Friday, October 29, 2010

The Rick Rosato Quintet

Rick Rosato

Last week I saw the Rick Rosato Quintet perform here in Montreal at Upstairs Jazz Bar & Grill.  Find the review I wrote here.  Please check it out.  It was a delight to see. 

After the show, I interviewed pianist Aaron Parks (who played in the group) in the musicians' room upstairs of Upstairs.  We talked about his projects, his compositions, his influences, New York, Gretchen Parlato, many things.  The interview will be posted soon on Nextbop

But it was sort of interrupted when Peter Schlamb, the vibraphonist in the group, walked in on us.  It didn't matter, though.  Eventually, everyone in the quintet had entered the room to hang out for the maybe excessively long hour and a half break between sets. 

Almost immediately my role was reversed.  Now they were interviewing me, asking me where I'm from, what I study, what I was doing in the room.  We talked for about twenty minutes or so and then I left, wishing them all good luck. 

It's documented.  The digital recorder was still running, and I have been enjoying listening to it, even if it embarrasses me a bit.  Why do I laugh so nervously?

Tuesday, October 19, 2010


Fighting to Sleep

I’ve wondered about
Charlie Parker’s dreams—
if they frightened him,
if he spoke of them,
if he remembered them.
I’ve wondered if
he looked forward
to sleep.
I do,
but maybe not falling asleep.
Sometimes you go
so hard, sleep
just takes you.
Sometimes that’s
an evasion.
It’s brave
to try to fall asleep,
to get into bed,
close your eyes,
slow your mind
and confront the tyranny
of guilt,
of embarrassment,
of what happened.


This is the second poem in a series of unrelated poems I hope to be writing and posting throughout the next few weeks.

Thursday, October 14, 2010

Jazz Poetry

For the last two months, I have been reading poetry in my free time.  I used to run from it.  But I've realized that good poetry can be very beautiful and refreshing, even if you think you don't understand it.  Throughout the next month or so, I'll try to write one poem a week for this blog.  There is, I believe, a genre called 'jazz poetry,' although it doesn't always have to do with jazz, but the sort of free structures and rhythms often associated with the music.  The poem below is about jazz, but not an example of 'jazz poetry.'  I have no idea what I'm doing, by the way, but I hope you like it.


I Love Jazz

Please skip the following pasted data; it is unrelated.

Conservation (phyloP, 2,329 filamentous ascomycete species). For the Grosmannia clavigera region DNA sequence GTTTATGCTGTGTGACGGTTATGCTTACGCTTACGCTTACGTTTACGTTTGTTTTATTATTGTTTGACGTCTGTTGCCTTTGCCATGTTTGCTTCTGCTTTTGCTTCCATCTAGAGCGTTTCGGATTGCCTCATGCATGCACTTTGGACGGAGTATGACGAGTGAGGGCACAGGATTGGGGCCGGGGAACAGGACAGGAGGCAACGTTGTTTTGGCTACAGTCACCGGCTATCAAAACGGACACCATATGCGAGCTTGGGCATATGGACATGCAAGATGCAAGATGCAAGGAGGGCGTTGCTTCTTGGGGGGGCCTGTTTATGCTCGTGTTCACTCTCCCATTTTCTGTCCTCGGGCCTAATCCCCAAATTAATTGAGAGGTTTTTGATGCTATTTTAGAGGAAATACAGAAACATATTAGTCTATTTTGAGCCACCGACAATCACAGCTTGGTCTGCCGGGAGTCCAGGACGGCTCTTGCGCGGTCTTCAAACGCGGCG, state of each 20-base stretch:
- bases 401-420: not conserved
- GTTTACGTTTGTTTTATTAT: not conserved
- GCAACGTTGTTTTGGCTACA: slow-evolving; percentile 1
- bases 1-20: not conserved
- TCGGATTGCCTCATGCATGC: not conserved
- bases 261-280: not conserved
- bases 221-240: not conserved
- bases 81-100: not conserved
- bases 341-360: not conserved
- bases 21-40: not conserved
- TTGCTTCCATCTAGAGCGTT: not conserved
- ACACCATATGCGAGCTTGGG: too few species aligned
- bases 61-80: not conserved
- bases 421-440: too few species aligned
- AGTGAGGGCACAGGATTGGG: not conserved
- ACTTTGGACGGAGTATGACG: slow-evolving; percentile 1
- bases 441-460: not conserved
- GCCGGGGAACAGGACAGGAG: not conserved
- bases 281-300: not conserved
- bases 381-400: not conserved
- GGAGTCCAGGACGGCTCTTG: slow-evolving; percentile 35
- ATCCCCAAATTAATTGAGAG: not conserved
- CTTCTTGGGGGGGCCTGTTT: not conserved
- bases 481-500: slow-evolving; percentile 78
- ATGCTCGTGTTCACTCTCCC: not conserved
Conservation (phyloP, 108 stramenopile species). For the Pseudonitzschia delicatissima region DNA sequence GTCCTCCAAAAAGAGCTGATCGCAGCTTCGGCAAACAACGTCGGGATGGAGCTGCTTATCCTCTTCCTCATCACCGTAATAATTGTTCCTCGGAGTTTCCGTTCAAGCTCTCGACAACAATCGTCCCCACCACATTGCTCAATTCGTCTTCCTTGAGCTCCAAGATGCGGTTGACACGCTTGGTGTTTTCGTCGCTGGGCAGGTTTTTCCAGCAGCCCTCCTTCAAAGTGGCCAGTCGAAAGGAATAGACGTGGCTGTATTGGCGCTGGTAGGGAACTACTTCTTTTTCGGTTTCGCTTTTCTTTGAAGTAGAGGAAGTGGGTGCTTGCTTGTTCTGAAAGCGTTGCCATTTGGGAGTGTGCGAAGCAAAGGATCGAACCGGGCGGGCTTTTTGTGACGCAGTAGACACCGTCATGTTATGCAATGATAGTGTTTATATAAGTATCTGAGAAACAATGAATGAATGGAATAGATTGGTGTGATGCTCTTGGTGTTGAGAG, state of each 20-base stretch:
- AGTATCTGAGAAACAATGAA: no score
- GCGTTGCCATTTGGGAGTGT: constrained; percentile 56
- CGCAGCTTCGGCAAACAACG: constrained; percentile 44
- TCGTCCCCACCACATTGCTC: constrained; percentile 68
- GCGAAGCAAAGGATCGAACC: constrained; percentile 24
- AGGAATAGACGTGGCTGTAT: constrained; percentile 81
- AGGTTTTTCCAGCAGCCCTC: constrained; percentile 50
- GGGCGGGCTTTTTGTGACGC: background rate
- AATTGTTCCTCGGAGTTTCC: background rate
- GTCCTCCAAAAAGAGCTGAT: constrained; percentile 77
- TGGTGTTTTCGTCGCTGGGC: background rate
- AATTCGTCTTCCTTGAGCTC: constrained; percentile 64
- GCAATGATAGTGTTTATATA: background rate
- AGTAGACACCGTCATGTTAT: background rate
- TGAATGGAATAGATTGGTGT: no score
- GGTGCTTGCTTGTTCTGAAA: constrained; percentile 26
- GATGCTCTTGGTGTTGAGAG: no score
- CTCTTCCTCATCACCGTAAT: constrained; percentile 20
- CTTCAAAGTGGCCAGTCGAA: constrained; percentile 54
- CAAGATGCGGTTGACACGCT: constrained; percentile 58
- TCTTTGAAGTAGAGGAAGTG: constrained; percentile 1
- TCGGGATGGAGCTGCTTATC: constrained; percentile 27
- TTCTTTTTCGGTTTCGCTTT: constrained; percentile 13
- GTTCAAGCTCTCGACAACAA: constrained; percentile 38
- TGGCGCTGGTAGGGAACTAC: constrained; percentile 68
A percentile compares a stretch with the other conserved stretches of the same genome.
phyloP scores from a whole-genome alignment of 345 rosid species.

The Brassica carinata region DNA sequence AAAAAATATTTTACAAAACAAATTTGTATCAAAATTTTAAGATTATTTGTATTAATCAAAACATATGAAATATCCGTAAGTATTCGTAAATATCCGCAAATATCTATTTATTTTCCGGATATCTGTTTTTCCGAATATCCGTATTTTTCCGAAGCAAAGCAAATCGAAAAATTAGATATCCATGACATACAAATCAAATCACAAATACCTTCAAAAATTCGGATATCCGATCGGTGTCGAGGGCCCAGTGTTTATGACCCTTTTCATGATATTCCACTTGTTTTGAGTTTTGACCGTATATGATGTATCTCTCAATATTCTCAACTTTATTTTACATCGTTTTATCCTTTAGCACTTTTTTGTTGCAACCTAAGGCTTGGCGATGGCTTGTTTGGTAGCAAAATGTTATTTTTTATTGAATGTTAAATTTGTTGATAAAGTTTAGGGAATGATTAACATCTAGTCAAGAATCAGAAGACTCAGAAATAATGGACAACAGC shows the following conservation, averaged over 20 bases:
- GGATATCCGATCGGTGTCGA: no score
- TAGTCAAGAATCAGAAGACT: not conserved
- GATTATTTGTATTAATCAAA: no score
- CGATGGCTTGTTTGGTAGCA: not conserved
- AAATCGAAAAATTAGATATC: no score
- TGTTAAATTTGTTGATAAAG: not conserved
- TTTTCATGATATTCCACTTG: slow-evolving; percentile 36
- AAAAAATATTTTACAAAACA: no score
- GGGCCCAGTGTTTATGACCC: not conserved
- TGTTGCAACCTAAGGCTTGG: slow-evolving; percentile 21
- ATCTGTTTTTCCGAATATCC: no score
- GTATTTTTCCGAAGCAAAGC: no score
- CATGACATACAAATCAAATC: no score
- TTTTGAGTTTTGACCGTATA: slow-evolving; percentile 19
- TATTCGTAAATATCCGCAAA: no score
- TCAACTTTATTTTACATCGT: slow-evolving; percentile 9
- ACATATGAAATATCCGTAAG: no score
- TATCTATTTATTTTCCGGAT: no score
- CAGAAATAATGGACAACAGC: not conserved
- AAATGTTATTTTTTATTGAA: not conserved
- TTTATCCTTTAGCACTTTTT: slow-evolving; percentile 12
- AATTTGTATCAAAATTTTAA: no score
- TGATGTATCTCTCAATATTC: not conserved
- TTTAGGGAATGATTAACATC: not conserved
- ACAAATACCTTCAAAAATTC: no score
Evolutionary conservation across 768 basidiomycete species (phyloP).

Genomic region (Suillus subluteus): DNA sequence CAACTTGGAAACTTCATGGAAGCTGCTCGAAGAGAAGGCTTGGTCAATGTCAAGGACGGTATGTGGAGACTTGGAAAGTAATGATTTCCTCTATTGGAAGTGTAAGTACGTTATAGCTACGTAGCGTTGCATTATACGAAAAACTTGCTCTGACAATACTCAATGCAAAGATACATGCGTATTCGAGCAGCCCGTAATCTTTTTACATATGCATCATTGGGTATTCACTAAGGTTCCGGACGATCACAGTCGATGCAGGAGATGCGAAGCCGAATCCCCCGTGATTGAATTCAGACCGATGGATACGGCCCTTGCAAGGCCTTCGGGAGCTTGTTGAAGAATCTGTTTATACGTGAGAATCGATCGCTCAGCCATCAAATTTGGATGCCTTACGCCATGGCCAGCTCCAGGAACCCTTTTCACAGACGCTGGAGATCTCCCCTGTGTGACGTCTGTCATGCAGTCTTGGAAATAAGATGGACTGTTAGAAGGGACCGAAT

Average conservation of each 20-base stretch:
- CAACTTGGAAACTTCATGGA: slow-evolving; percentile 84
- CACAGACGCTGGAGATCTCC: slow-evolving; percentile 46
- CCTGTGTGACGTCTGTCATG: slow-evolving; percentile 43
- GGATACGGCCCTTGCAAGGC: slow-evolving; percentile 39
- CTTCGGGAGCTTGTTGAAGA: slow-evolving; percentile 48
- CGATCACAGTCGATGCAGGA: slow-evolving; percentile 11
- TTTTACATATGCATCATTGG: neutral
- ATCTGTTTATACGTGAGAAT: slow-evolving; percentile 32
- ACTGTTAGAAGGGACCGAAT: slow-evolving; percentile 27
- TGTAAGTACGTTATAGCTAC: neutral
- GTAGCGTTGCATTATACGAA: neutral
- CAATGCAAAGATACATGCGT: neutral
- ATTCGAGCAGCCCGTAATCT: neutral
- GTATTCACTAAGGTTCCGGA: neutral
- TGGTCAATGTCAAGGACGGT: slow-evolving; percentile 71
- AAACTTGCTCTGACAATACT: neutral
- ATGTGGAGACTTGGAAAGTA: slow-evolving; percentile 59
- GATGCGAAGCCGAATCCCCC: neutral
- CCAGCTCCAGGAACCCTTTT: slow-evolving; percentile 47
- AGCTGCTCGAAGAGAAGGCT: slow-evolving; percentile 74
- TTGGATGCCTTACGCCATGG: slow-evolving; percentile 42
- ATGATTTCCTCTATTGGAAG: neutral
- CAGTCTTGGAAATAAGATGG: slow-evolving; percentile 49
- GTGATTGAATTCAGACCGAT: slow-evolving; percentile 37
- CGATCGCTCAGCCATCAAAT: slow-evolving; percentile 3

I love jazz because
it makes me feel
so damn cool.

Sometimes I wonder
if I'd have any confidence
without it.

but I'm glad
I'll never know.

Wednesday, October 13, 2010

The Chris Potter Quartet

On Friday, October 8, I saw the Chris Potter Quartet at the venue l'Astral in Montreal.  Once again, I went as a Nextbop writer.  Find the link below to the review I wrote:

Thursday, October 7, 2010

The Portico Quartet

Last weekend I saw the Portico Quartet play at l'Astral here in Montreal.  I went as a Nextbop writer, not for my blog.  But in the end, I figure my blog has to play some part in this event.  So here's the link to the review I wrote.  Check it out if you'd like:

Tuesday, October 5, 2010

Finding Meaning

You might notice that I don't mention jazz in this entry.  But in a way, it's related to jazz, especially jazz artists.  I hope you see how.

Writing blog entries isn't hard for me.  I choose to write them.  That's not to say writing is easy for me.  I'm a slow writer, a finicky writer.  But when I sit down and start a new post, I am basically searching for meaning.  That's why I primarily write personal essays--because I think I can scrape out some meaning by examining myself.  I don't know if I'm successful, but I do feel better after I write.  It's like therapy.  Therapy's not easy--there's crying, confession, concealment--but it's worth it.

Yesterday I wrote an essay for a class I'm taking in radical political thought.  I didn't want to write the essay, but I had to.  I thought it would be easy to write it because I had been writing frequently for my blog, for the school newspaper, for myself.  But when I sat down to write, I faltered.  It seemed so deliberate.

Of course my problem was not uncommon.  Another case of someone who didn't want to do his homework.  Eventually, I got what I considered a good idea and started writing.  I never really got into it, but I finished.  And it wasn't until tonight that I realized my problem:  I thought writing would be easy--that I wouldn't have to think as hard because I had been thinking more than usual about writing.  I was wrong.

Writing gets easier when you come to terms with the fact that you have to sit down and think and start over and be frustrated and think some more and start over again.  You might get lucky with a good idea here and there, but really you can't outsmart hard work.  This doesn't only apply to writing.

If you've read some of my blog posts, you might have noticed how much I admire hard work.  Who doesn't, right?  But I'm also puzzled by it.  Work can be so sacrosanct.  There are so many secrets involved.  Few want to admit how long they've worked on something.  But meaning takes a while to concoct.  If you spent an hour writing a sentence, it might be that you're slow, or too careful, or bored.  But it also might be that you value meaning.

I think I'm a hopeful person.  That's probably why I thought writing would become easier.  Not that it hasn't in some ways.  But it still takes me a long time to express a thought, a thought that never seems to fully show itself.  I don't think it'll become easier to find those thoughts.  But for me, it's meaningful just to look for them.